Asterisk is an exciting application. With all the laundry list of features and applications for it, one can have a really hard time deciding what to do next if you're just exploring. Personally, I guess I don't have a particular need
for any one feature of Asterisk, I just think there are a lot of really nice-to-have features. I've already got a quick hack working so that I can dial long distance from home or from any phone for drastically cheaper
than any other way I know of, so what more do I really need? Well nothing, but I think it'd be much nicer to be able to dial more easily (and more securely than my hack). I'd like to integrate a phone book, maybe on my computer, maybe on a private web page or maybe on a Myth front-end. How exactly the mechanics of any one solution would work I don't really know.
I also like the idea of setting up dial-in conferences. I just started looking in to MeetMe conferences
tonight since I spent an hour or more on the phone with my brothers & sisters. If I could quickly set up a conference and give them a number to dial or have a way to place an n-way conference call then I would've used that.
So it sounds like I have a couple goals I can work toward:
- Set up a phone book that I can easily call from
- Set up easy multi-party calls (like 3-way calling or conference calls)
These goals aren't too hard, but I'm also going to need some more basic stuff first. At the moment, people can't reach me through my DID
. It just plays the default Asterisk congratulations message. The next steps will be to simply allow someone call me and have them reach either my cell phone or my home phone. My home phone is still POTS with a regular phone number assigned to it. My cell phone is nothing special but I spend time in both Michigan and Windsor, Ontario. I know that sometimes caller ID isn't passed from my cell phone so I can't rely on it completely to identify the caller as me.
Initially let's just say that upon calling the DID phone number, an attempt should be made to identify the caller by caller ID. A unique set of options should be possible for each kind of caller (or user). For example, a couple people should be able to dial arbitrary outgoing calls from Asterisk (either friends who want to try it out or family who I'll share it with). Some callers should also get access to some system functions like voicemail or custom geek functions. When I call I might also want some admin functions (like system uptime or some diagnostic stuff). Unknown callers are most likely trying to talk to me. So I could try to connect them to me either on my land line (until I ditch it, then it'd pass the call to the ATA which would ring the home phone) or on my cell phone. There are example dialplans at voip-info.org for connecting someone to one of multiple numbers based on time of day, on a ring-through (aka "follow me") scheme or ringing several numbers and connecting the one that picks up, among others. As I mentioned, Caller ID isn't perfect, so unknown users need to have a chance to log in. Maybe this could be handled by pressing a key before Asterisk automatically tries to connect the call.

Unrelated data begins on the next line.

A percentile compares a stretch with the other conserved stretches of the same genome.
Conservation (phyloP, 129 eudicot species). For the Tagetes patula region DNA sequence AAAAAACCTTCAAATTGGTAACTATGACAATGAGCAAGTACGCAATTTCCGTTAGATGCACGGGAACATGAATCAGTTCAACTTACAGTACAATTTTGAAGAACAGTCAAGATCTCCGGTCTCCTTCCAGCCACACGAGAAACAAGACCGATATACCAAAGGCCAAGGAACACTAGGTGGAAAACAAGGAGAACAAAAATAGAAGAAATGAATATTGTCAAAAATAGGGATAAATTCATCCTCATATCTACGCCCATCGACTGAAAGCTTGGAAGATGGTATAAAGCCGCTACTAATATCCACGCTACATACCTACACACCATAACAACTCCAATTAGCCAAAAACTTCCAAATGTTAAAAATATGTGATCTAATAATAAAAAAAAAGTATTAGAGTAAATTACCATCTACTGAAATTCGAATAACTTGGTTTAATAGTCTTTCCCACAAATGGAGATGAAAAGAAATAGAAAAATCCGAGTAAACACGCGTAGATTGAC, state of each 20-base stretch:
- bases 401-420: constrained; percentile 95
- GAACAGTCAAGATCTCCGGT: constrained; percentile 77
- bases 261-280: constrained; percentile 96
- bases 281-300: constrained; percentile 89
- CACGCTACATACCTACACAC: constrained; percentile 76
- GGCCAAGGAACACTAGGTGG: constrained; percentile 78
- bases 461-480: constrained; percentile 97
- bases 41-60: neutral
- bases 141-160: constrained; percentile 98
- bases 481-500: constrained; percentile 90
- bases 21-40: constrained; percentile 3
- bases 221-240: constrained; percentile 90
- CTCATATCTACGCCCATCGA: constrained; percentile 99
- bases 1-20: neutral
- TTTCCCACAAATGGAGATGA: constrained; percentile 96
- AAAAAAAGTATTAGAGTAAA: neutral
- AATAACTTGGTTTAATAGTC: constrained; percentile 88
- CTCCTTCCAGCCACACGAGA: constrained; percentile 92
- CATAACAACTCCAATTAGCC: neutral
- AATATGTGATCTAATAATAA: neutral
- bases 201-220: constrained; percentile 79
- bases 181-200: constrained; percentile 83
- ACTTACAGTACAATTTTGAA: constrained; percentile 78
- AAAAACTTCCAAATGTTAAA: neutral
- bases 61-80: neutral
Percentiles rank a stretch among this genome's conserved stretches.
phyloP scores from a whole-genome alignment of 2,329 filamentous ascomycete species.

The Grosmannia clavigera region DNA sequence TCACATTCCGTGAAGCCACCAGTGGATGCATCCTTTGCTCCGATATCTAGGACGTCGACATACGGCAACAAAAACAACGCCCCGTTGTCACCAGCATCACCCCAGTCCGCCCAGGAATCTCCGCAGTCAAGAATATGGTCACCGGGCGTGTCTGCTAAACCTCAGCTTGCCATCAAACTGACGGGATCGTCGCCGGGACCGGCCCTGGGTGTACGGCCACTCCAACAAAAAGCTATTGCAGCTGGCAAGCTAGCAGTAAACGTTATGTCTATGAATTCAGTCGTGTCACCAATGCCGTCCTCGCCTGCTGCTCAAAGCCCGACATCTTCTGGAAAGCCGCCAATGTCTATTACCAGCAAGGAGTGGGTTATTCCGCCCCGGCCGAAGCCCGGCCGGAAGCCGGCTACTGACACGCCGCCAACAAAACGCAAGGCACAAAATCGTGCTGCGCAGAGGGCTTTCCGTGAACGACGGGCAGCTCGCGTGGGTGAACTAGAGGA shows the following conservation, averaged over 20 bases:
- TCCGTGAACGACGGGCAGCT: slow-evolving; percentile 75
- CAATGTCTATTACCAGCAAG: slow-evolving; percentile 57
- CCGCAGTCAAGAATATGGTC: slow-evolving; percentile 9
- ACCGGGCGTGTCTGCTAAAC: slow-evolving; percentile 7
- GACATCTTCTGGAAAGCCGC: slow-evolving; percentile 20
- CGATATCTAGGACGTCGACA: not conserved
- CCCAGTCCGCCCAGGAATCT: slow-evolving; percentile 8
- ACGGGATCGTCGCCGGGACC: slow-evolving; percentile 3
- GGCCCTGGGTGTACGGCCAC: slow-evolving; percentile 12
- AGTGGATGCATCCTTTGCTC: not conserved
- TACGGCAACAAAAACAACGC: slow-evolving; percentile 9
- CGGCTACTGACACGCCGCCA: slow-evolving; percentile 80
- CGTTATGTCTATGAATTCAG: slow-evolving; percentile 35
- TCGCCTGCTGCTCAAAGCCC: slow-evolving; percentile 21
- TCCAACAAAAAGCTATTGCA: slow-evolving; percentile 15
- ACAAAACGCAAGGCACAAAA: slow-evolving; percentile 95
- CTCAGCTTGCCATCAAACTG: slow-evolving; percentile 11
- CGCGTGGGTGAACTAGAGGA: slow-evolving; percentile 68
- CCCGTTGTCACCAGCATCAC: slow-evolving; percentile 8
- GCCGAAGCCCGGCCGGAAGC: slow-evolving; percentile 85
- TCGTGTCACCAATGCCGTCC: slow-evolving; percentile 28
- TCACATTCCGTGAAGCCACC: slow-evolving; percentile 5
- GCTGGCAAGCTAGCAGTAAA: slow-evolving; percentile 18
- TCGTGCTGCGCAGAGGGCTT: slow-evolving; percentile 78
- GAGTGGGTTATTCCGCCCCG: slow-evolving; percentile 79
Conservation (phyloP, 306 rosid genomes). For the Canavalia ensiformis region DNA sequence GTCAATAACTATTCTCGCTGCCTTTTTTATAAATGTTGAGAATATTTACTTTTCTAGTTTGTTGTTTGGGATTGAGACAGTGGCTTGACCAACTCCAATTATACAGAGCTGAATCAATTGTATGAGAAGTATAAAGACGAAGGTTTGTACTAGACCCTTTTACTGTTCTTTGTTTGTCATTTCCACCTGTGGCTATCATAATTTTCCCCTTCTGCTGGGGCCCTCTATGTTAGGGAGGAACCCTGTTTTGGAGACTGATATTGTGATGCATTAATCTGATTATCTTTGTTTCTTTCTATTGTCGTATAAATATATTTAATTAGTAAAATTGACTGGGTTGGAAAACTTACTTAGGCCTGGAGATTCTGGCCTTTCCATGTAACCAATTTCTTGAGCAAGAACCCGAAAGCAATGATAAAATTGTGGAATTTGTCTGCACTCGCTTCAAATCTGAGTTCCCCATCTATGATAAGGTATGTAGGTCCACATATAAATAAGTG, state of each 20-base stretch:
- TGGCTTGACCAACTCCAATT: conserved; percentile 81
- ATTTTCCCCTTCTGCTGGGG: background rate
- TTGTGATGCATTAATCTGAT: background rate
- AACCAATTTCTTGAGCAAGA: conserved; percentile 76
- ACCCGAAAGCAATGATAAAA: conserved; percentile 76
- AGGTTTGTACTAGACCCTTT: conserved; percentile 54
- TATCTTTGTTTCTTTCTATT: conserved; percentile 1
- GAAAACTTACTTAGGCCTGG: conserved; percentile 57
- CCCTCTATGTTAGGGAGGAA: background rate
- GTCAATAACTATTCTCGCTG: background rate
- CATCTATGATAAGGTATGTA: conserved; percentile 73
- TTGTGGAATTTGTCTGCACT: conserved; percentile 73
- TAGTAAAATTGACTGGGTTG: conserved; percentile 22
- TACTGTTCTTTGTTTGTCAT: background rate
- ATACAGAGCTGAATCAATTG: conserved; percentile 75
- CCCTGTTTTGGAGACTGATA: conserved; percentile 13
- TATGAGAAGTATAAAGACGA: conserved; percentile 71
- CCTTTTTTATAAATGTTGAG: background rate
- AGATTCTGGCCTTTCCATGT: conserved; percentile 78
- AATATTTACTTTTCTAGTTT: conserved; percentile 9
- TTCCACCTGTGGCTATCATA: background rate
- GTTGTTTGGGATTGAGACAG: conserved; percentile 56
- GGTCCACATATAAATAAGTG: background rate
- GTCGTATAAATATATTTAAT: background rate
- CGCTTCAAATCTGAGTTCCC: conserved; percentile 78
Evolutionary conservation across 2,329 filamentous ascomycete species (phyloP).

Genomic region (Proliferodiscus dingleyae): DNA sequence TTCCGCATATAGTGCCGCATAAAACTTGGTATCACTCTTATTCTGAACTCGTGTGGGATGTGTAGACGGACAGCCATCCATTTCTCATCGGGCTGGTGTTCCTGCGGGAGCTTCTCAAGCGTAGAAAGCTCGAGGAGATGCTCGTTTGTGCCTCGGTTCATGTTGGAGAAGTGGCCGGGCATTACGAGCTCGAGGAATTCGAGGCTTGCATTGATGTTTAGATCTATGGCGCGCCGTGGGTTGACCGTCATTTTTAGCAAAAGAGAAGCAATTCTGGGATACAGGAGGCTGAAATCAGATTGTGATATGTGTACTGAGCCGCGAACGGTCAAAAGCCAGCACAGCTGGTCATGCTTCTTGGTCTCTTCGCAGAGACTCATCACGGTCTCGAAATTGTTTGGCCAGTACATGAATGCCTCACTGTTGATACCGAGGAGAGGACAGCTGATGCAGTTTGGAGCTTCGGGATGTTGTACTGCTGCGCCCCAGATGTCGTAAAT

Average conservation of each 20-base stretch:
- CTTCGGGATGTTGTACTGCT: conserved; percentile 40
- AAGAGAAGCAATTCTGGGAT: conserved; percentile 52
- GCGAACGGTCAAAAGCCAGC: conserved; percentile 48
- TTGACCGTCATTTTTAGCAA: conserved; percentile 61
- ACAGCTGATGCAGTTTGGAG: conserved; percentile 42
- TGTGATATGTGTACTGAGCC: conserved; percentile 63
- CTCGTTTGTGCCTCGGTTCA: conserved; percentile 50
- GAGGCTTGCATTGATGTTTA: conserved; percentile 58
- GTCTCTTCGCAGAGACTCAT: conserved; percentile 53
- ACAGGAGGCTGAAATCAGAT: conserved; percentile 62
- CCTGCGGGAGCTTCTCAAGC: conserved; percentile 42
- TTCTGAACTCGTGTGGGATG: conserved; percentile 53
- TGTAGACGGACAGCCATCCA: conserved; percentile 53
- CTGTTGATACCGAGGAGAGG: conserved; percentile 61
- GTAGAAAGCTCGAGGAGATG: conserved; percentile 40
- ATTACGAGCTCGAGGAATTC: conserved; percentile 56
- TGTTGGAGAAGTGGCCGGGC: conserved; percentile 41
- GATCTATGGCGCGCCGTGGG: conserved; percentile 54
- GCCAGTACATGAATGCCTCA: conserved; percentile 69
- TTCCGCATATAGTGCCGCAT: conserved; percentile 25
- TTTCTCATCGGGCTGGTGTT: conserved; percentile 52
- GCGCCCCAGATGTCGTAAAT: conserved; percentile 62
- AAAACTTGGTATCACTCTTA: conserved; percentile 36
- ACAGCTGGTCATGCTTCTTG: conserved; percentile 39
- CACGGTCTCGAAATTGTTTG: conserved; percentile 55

Obviously if I want to identify users I need to figure out the concept of a user in Asterisk. Man do I ever feel like an amateur.
It looks like the kind of users that I'm thinking of are mostly just extensions in Asterisk, though there are several ways of authenticating a user for different reasons. There's a short description of setting up extensions from AsteriskGuru.com and some more reference material at VoiP-Info.
Tying this all together, it looks like I could use a combination of an extension to choose a user with a context for that user. User authentication might have to be handled separately a couple times over, but I can manually sync passwords for a small set of users. After I get some experience managing the configuration files then I can always revisit things like password synchronization to improve it, but I don't want to get held up on trying to create the perfect phone system. I want to get something underway that works a little better than the collection of phones and voicemail systems that I used today. I can build from there.
I don't have any great conclusions today, but I know what I'm going to work on next. I'll start by building up a description of how I expect the system to work. What should happen when an unknown user calls in? What should happen when a known user is on the system? How does a user log in? Then I can get in to the specific menu options that should be available to each of those two types of user. Each menu presented has to have error and failure handling described for all the cases.
So no code today, but hopefully some good ideas on how to apply Asterisk for your home.